As important as the details of the governor’s supplemental budget is the bipartisan, cooperative spirit that met the proposal to cut jobs and reduce spending to address a $140 million shortfall in the current budget. Finding common ground will be key to quickly passing a revised spending plan for the remainder of this fiscal year and, more important, for writing the budget for the next two years.
On Tuesday, Gov. John Baldacci unveiled his plan to balance the budget. It relies heavily on the elimination of state jobs, especially in the Department of Corrections, and using money from the state’s reserve accounts, often called the Rainy Day Fund. It does not raise taxes, fees or fines.
The cuts and changes come on top of a November order from the governor to cut spending by $80 million. Those cuts targeted the Department of Human Services and state support of K-12 education, the largest recipients of state money.
“Everyone is being asked to get along with less money, even in places where there is significant need,” the governor said in announcing his budget plan.
“The plan I am presenting is responsible, balanced and tough,” he added later.
The Republican leadership in Augusta echoed his comments. “At first blush, the package described by the governor today sounds generally reasonable and balanced,” Senate Republican Leader Kevin Raye and House Republican Leader Josh Tardy said in a joint statement.
“The Legislature now has a responsibility to carefully scrutinize each component in detail before passing judgment,” they said.
Although they cheered the governor’s avoidance of tax increases, they raised concerns about the governor’s plan to reduce state payments to hospitals and hospital-based physicians. To improve the stability of several hospitals in rural areas, they were designated as critical-access facilities and re-ceived higher payments from the Medicare and Medicaid system, which includes federal and state payments. These facilities are paid 117 percent of their costs. Gov. Baldacci proposes to drop that to 101 percent. Since these facilities have higher profit margins than other hospitals in Maine, this is a reasonable change given the financial constraints the state is under.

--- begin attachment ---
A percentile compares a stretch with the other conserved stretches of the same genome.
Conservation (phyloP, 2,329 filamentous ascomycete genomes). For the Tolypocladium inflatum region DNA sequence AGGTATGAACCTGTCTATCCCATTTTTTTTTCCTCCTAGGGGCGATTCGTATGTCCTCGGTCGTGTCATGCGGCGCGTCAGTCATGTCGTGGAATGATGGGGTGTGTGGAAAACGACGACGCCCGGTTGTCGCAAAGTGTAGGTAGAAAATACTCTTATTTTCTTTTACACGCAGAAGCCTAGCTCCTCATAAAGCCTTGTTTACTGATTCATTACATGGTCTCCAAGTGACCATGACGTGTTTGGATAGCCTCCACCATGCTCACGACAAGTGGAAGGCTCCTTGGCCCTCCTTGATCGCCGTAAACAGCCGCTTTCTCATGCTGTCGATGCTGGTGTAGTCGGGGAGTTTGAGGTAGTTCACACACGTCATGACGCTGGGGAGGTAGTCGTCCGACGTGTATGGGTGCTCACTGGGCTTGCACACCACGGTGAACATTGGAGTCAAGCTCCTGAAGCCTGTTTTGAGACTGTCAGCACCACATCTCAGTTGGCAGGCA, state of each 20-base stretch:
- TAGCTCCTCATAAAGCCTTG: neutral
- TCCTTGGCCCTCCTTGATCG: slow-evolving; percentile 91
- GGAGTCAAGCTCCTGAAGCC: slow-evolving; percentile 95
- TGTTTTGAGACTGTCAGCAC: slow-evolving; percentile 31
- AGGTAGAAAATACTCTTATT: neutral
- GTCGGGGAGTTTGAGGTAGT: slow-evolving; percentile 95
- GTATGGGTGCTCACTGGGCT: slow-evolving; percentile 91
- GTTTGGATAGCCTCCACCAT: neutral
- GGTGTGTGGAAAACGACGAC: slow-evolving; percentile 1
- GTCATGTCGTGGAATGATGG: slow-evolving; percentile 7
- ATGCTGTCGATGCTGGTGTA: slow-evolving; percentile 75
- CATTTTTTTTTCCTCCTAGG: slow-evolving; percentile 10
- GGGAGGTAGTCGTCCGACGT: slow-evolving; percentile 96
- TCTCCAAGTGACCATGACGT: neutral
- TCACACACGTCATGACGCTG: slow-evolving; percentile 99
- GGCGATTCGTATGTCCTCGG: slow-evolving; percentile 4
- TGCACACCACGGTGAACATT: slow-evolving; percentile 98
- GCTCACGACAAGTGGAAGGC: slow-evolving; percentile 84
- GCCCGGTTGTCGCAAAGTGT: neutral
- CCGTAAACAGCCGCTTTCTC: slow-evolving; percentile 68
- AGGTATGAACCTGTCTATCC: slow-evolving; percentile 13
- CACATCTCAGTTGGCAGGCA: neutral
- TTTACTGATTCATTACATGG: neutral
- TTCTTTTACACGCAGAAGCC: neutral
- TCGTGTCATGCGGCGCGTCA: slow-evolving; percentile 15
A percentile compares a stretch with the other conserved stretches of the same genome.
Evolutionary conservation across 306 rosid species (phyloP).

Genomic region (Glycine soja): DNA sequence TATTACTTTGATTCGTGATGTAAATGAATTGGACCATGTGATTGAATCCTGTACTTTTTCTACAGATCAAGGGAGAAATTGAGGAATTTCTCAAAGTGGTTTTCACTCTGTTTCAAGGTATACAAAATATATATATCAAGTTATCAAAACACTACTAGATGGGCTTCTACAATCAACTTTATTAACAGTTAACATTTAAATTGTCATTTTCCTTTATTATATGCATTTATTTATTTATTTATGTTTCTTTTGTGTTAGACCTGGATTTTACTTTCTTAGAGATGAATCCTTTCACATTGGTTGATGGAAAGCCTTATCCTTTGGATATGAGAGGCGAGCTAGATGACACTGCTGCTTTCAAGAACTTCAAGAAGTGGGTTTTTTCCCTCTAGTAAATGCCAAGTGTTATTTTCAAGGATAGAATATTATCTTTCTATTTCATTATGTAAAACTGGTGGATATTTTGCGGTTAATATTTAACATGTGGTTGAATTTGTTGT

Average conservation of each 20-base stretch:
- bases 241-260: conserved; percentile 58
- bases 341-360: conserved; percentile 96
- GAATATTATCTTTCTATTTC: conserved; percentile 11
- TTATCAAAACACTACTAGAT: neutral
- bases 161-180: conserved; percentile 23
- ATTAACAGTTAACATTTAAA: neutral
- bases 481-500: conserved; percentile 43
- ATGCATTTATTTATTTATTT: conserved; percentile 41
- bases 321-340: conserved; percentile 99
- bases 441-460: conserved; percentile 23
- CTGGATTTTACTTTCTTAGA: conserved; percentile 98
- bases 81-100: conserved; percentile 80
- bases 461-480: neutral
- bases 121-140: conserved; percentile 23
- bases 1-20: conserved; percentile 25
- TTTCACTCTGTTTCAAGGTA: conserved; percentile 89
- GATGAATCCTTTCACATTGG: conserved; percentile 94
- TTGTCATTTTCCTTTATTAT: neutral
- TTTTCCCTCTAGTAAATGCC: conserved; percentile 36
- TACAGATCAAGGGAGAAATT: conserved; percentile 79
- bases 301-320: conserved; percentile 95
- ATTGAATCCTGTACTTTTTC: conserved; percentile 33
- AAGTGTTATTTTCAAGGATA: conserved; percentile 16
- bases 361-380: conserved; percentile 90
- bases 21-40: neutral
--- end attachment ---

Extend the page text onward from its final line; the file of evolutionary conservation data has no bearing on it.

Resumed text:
Republicans are right in principle that the state should repay the money it owes hospitals to settle a years-long underpayment problem. Again, however, repaying profitable institutions may have to wait when cutting programs people rely on for everyday living would be necessary to come up with that money.
These are the difficult choices lawmakers will face as they consider ways to close the $140 million shortfall in this budget and, more so, the $838 million gap in the 2010-11 budget.
Lawmakers must also realize that the time for analysis and debate — important aspects of the process — is limited. Because state spending must be reduced by June 30 to match the downturn in revenues, the sooner a supplemental budget is passed, the quicker the cuts can take effect. Cutting more than $70 million in six months is less painful than cutting the same amount in three months.
The situation was best described by Senate President Elizabeth Mitchell: “This difficult economic climate presents us with no good choices.”
Working quickly together to make the best of those choices is the only way forward.